“Gleefully wacky and irreverent.”

–The New York Times

“Line by line, Mr. Rudnick may be the funniest writer for the stage in the United States today.”

–The New York Times

“Deeply funny musings and adventures elevate Paul Rudnick to the highest level of American comedy writing.”

–Steve Martin

“One of the funniest quip-meisters on the planet.”

–The New York Times

“Paul Rudnick is a champion of truth (and love and great wicked humor) whom we ignore at our peril.”

–David Sedaris

“Quips fall with the regularity of the autumn leaves.”

–Associated Press

October 4, 2015

Libby Gelman-Waxner: Space Case

the-martian-pic1Okay, here’s what I love about the space stations in The Martian: they’re spotless. Even when Matt Damon gets stranded on Mars, his encampment is filled with gleaming white equipment and carefully labeled white plastic bins; it’s like an inter-galactic Container Store. The much larger spacecraft which is sent to rescue Matt is like an orbiting boutique hotel, with modular furniture, picture windows and a spa-like gym, and the astronauts all wear sleek athleisure yoga gear. I kept waiting to see a zero-gravity housekeeper floating by, chasing a spray-bottle of Fantastik.

The Martian is great, but I can’t say that it’s very surprising. It’s another movie about a crew of mildly diverse, stalwart Americans who head out to rescue a handsome, noble white movie star, who boogies to vintage pop tunes. Every few minutes someone ingeniously solves a problem, then something goes wrong, and then it gets fixed – why can’t we just send Matt and mission commander Jessica Chastain to Syria, where they’d solve everything with a few innovative computer programs and some duct tape? Between Matt and Jessica and Jeff Daniels, who plays the weary, idealistic head of NASA, it’s a whole movie about the triumph of the American jawline.


Personally, I don’t get why anyone would ever want to go to Mars. It’s dry and dull and dusty; it’s like spending billions of dollars to fly to an abandoned mall in New Mexico. As a rule, I don’t like to explore any frontier without a Carvel, a Dunkin Donuts and some friendly natives selling their handcrafts. When I think about Mars, I keep seeing dead casinos and no FIOS.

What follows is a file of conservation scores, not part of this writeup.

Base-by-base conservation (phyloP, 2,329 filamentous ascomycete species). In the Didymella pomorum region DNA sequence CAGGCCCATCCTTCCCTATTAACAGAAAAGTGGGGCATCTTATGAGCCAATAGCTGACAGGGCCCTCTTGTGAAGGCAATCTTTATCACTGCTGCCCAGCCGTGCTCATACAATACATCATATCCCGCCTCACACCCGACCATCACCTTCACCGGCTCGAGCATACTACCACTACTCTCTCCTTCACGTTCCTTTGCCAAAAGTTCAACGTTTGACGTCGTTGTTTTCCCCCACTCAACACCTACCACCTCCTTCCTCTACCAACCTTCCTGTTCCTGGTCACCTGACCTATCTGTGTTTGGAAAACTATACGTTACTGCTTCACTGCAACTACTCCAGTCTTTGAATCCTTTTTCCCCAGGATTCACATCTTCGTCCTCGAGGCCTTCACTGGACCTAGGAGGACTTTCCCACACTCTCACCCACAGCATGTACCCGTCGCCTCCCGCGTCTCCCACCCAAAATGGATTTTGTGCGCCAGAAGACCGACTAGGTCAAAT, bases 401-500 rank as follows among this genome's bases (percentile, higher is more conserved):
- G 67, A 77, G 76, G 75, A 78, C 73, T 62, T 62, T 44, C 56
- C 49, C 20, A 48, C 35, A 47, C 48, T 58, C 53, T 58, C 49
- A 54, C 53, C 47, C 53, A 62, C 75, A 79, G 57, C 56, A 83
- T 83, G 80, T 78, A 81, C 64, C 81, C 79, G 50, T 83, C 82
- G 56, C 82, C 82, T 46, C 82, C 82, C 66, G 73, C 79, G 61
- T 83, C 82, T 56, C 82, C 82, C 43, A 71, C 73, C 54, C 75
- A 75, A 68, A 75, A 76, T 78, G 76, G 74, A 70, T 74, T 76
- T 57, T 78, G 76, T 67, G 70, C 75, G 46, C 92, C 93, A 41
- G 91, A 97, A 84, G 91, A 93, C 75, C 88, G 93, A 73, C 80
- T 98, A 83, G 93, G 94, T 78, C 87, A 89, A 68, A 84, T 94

I also saw The Intern and I just have to say it: I worship Nancy Meyers. Nancy is pretty much my ground zero. Nancy gets a lot of flak for making movies packed with gorgeous, restaurant-grade kitchens, sumptuous lofts and pretty people – she brings out the jealous snit in so many film critics, who can’t afford cashmere throws and farmhouse sinks. In The Intern, Anne Hathaway plays the head of a wildly successful Brooklyn start-up which delivers luxuriously packaged outfits and accessories – it’s sort of a Nancy Meyers supply app. Anne has a brownstone, a devoted staff, a furry house-husband and one perfect child. She’s feeling overwhelmed, and she’s advised by Robert De Niro, as a restless, retired executive who applies for a spot in Anne’s senior intern program. Anne and Robert are wonderfully charming together, and they never have to act gruff and wisecracking, like Matt and Jessica.

Some people have trouble with Anne, because she always seems very assured and pleased with herself, which is why she’s perfect in The Intern; I completely believed that she was determined and smart enough to run her own company. Even in her Interstellar spacesuit, Anne was gung-ho and fun – Anne is like someone who aced Harvard, overhauled Google and scored an eight-figure book deal. She’s a brunette Hillary.


Nancy Meyers reminds me of the writer Jennifer Weiner, who’s pointed out that women who write about First World, Platinum Card characters often get snubbed as chick-lit rom-commers. Frankly, I’d rather lead a mission to one of Nancy Meyers’ foyers than the arid deserts of Mars, if you ask me.